I just did a quick pass to get it in some images, still need to go through more of the site and implement this in more places, especially with iframe embeds.

yashints profile image
Yaser Adel Mehraban

Thanks Ben, the auto means you are delegating the responsibility to the browser. As I mentioned, each browsers has a different way of dealing with depriotising offscreen resources, so they will use it. Also if a browser doesn't have any strategy (which is possible) then it's equal to eager

link2twenty profile image
Andrew Bone • Edited

Auto, for now, will be the same as eager but the browser makers will get to choose.

Indicates a preference for the user agent to determine the fetching strategy (the default)

abraham profile image
Abraham Williams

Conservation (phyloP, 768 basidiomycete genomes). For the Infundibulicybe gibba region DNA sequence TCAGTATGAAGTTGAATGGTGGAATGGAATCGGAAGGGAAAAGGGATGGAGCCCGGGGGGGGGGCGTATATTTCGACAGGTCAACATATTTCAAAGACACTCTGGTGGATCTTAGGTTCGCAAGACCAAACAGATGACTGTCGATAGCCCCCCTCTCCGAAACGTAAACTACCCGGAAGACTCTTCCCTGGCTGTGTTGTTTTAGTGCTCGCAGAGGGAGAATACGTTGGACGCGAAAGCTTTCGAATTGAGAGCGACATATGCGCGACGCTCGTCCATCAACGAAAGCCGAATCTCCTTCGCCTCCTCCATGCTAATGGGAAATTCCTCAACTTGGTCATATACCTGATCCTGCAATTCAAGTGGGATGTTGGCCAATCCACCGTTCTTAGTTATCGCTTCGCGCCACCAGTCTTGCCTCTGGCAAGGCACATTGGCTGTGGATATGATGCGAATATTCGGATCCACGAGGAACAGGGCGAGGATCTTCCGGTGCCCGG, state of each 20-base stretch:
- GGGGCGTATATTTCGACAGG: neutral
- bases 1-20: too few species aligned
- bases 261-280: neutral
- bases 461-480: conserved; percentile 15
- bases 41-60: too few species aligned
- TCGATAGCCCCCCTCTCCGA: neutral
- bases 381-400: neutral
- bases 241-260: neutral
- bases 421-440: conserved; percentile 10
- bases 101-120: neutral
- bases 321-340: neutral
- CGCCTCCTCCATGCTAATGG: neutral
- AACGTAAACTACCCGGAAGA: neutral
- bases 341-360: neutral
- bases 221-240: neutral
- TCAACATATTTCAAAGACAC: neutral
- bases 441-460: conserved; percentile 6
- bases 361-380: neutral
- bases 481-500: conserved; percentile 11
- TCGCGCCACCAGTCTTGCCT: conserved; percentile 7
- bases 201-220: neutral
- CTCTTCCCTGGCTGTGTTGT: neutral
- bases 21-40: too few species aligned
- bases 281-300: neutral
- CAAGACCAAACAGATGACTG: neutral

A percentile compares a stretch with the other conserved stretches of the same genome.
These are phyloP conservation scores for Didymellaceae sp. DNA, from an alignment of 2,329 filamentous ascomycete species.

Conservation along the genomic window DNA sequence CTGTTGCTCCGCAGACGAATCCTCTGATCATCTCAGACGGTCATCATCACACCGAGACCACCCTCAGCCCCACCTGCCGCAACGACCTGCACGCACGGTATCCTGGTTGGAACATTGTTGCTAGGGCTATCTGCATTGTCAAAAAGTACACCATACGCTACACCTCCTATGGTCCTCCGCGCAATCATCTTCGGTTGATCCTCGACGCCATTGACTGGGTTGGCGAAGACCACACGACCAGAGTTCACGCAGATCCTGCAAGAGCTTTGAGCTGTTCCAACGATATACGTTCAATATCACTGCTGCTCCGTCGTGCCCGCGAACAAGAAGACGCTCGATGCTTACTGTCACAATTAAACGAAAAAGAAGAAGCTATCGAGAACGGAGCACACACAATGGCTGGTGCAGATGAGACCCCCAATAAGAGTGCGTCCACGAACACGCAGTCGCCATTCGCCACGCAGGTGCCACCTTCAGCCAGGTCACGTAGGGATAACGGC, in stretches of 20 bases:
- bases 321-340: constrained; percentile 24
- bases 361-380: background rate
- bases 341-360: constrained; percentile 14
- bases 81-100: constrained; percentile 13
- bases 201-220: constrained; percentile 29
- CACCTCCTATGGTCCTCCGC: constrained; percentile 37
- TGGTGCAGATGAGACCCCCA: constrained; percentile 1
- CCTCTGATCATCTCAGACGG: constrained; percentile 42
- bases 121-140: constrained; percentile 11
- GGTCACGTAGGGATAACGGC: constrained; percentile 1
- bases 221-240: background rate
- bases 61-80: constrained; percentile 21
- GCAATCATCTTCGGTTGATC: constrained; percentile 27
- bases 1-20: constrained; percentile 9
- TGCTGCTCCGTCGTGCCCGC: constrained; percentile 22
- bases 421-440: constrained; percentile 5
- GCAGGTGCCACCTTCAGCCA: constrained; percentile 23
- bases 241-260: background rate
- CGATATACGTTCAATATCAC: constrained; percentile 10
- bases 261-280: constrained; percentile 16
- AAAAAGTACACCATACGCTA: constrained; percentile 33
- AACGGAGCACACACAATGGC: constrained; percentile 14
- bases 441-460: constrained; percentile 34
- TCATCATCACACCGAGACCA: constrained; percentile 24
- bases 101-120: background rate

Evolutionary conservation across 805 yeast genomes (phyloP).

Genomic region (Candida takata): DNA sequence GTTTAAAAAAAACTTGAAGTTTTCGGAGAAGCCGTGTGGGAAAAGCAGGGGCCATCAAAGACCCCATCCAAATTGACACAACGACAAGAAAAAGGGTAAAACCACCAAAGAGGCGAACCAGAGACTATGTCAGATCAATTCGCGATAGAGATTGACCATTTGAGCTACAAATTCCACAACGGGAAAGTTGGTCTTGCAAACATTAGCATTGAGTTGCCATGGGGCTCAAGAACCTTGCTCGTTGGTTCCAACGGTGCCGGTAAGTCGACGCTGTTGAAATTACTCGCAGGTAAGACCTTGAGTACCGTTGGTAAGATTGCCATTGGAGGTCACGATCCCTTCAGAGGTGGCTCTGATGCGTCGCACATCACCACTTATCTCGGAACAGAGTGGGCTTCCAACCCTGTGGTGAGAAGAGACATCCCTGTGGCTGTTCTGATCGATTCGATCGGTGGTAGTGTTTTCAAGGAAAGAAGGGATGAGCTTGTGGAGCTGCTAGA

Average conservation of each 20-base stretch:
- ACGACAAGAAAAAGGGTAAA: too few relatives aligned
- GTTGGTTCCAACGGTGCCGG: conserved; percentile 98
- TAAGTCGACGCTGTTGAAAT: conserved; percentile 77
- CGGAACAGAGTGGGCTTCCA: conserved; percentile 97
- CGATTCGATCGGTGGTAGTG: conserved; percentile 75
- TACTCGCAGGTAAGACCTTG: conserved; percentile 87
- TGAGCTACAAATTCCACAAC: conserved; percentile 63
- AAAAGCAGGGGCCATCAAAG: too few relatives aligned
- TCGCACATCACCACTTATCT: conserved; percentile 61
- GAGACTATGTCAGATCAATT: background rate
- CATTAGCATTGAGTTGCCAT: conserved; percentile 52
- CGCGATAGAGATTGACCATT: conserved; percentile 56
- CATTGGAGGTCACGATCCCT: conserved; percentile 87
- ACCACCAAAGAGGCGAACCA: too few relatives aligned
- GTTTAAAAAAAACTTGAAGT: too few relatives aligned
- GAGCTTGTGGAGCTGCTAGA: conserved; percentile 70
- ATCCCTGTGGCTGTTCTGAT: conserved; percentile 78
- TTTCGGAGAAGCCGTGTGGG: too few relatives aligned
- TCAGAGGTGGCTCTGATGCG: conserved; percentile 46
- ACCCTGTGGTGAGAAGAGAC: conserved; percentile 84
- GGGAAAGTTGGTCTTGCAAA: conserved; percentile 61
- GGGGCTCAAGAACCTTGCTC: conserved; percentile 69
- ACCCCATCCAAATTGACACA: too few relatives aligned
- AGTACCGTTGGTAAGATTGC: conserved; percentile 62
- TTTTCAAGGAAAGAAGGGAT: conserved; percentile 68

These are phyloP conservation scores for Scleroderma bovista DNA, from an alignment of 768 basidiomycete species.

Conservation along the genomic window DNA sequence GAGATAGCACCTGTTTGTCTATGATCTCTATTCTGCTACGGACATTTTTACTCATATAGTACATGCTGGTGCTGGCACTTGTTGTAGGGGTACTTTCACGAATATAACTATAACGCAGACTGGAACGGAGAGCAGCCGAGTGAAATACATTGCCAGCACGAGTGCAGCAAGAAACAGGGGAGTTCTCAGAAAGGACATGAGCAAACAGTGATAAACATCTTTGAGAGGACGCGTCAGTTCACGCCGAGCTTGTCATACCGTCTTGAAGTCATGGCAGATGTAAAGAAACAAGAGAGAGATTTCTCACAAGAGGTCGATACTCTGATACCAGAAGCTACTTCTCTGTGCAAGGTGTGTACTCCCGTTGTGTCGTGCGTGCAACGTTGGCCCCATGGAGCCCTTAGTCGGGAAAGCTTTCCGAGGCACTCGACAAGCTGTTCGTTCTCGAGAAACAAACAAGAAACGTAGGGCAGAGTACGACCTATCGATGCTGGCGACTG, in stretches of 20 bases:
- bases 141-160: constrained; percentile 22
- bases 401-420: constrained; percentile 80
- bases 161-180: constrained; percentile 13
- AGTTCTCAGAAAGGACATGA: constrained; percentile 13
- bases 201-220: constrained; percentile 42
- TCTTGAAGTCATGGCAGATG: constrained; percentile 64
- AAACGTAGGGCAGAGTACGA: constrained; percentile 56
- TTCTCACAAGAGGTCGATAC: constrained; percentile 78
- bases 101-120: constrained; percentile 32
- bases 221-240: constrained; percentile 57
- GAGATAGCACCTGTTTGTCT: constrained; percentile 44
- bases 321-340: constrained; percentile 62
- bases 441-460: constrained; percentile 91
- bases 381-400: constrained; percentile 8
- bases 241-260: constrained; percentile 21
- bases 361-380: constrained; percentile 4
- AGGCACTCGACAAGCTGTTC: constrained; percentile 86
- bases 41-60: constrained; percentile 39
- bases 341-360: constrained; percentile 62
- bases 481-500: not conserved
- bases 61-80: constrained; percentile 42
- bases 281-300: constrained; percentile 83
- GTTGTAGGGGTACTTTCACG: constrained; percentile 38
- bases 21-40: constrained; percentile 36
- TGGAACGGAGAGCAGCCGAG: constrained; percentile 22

'loading' in HTMLImageElement.prototype should always return true or false so you shouldn't need to then compare the result to true like in 'loading' in HTMLImageElement.prototype === true.

dacko_m profile image
Dragan Malinović

Does this work with divs or other elements that have overflow:auto? Or just with scrolling the body element?

Or for example modals that are in dom and have images with lazy loading attribute, but are positioned outside the view and waiting to be shown with top:0 for example?

yashints profile image
Yaser Adel Mehraban

Yes, for divs with overflow auto it will work fine. However, I am not too sure about Modals, have a look at the Distance Threshold to see how close to coming into viewport should the element be to trigger the request.

PS: If you gave it a shot for Modals, let me know and I'll update the article, that's a good one. I will try to test it myself later this week too

rotemgrim profile image
Rotem Grimberg

what about images in backgrounds ?

yashints profile image
Yaser Adel Mehraban

If you mean with CSS, that's not there yet as mentioned in the article